Riding the Airfare Roller Coaster

Community Highlights Travel Philosophy Riding the Airfare Roller Coaster

As promised in my last blog, I will try to have one entry every other week. This one will be about how it all started: a cheap flight offer.

I was casually browsing through Facebook and someone posted a link about a promotion on Icelandair. Apparently they were selling $800 direct round-trip from Vancouver to Reykjavik. This is an offer for low season and since the only times that works for me are the summer months, I checked out their website to find out more. And lo and behold, dirt cheap prices for the summer flights too!

Now I got a little excited. Iceland has never been on my bucket list of destinations-to-visit; I can’t even spell or pronounce its capital properly (it’s Reykjavik by the way), but I knew one thing: it is a short hop from continental Europe. Icelandair offers connecting flights to major cities in Europe, so I compared the prices offered and concluded that the $1118 total (flying to London and leaving through Amsterdam with a four day stopover in Iceland) was a sweet deal. I went around telling everybody that I was going to Europe and started making a detailed itinerary for each day of the trip.

Days passed, and I checked the airfare daily. On Boxing Day, it appeared the price dropped to $1070. Still I dawdled, trying desperately to convince my parents that it wasn’t an impulsive decision (who am I kidding, it totally was, but if anything I wished I was even more impulsive and bought the ticket on the spot). Just when I was ready to purchase it, the fares shot up by a hundred dollars. Naturally I panicked and scrambled to test alternate dates and airports. And when I finally did find the same price offered for another date, I figured, well, I can buy it first thing tomorrow morning. But yes, you guessed it, it went up again. You would think I would have learned my lesson but I waited again. In the end I ended up paying almost $200 more than the cheapest price!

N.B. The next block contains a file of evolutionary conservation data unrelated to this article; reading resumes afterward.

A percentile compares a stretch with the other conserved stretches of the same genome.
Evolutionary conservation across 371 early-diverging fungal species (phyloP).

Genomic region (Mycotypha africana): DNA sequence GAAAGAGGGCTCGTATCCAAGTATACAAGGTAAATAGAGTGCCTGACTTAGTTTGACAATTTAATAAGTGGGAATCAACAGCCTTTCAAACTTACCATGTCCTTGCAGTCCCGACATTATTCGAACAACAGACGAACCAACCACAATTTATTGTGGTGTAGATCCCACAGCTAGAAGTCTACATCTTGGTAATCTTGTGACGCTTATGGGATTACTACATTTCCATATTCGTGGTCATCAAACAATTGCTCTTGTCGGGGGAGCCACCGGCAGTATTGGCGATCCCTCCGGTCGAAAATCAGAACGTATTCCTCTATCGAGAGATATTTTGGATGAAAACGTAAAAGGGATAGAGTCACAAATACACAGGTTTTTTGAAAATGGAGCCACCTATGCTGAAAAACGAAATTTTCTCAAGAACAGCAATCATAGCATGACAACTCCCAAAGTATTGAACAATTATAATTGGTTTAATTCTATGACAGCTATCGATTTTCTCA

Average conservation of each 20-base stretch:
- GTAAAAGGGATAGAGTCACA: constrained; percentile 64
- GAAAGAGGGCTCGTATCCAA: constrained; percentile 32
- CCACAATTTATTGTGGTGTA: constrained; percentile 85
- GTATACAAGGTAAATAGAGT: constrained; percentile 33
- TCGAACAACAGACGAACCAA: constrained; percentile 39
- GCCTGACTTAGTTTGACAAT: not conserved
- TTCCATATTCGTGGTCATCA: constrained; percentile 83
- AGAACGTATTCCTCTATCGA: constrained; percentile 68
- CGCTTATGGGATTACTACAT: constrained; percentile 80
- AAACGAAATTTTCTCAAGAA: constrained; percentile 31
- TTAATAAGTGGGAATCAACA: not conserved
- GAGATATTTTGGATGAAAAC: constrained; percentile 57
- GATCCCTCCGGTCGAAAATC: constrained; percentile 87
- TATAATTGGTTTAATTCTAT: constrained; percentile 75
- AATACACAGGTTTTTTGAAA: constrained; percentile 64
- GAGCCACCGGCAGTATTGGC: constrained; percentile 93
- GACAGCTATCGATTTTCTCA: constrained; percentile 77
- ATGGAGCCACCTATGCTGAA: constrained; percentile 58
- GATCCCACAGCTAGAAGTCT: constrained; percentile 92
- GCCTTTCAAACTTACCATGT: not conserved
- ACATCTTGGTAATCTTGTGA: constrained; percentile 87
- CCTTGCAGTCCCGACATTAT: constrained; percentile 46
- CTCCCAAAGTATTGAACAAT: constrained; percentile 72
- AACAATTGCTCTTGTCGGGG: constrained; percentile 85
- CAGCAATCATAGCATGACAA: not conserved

Purchasing the tickets felt like a victory and a defeat. I won because I overcame my fears and proved to myself that I am determined to go, but at the same time I lost because I felt like I was ripped off. With airlines, the house simply wins by a lot shot, every single time. It really isn’t a total loss, however. If I decided to buy the tickets at the original price, it still would not have been the cheapest. The original dates meant that I would return almost a week earlier, and the extra days give me more time to explore (and spend more money).

It’s easy to count every penny that gets spent; this natural instinct is both a valuable and detrimental asset buried deep in my Chinese DNA. I’ll probably say this at my deathbed: “I wished I didn’t spend that extra $200, because then I can pay for that surgery that could extend my life for another month.” At the end of the day, money’s only value is to exchange it for a potential experience, and I would much rather have it spent in my youth than in my final days (Which leads me to think, should I even bother with saving for retirement?). It’s a hard lesson to learn, but I cannot live life with the sole purpose of hording money.

The moral of the story anyhow, as I’m sure you are all waiting for one: Devote a good portion of time each day to carefully scroll through your newsfeed; one day you will strike gold and have a life changing moment. Just like your newsfeed, events in life will flash by your eyes, and you will have a hard time finding something again if you missed it the first time.

This featured blog entry was written by timothy9 from the blog Timothy Goes To Europe.
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By timothy9

Posted Wed, Jan 15, 2014 | Comments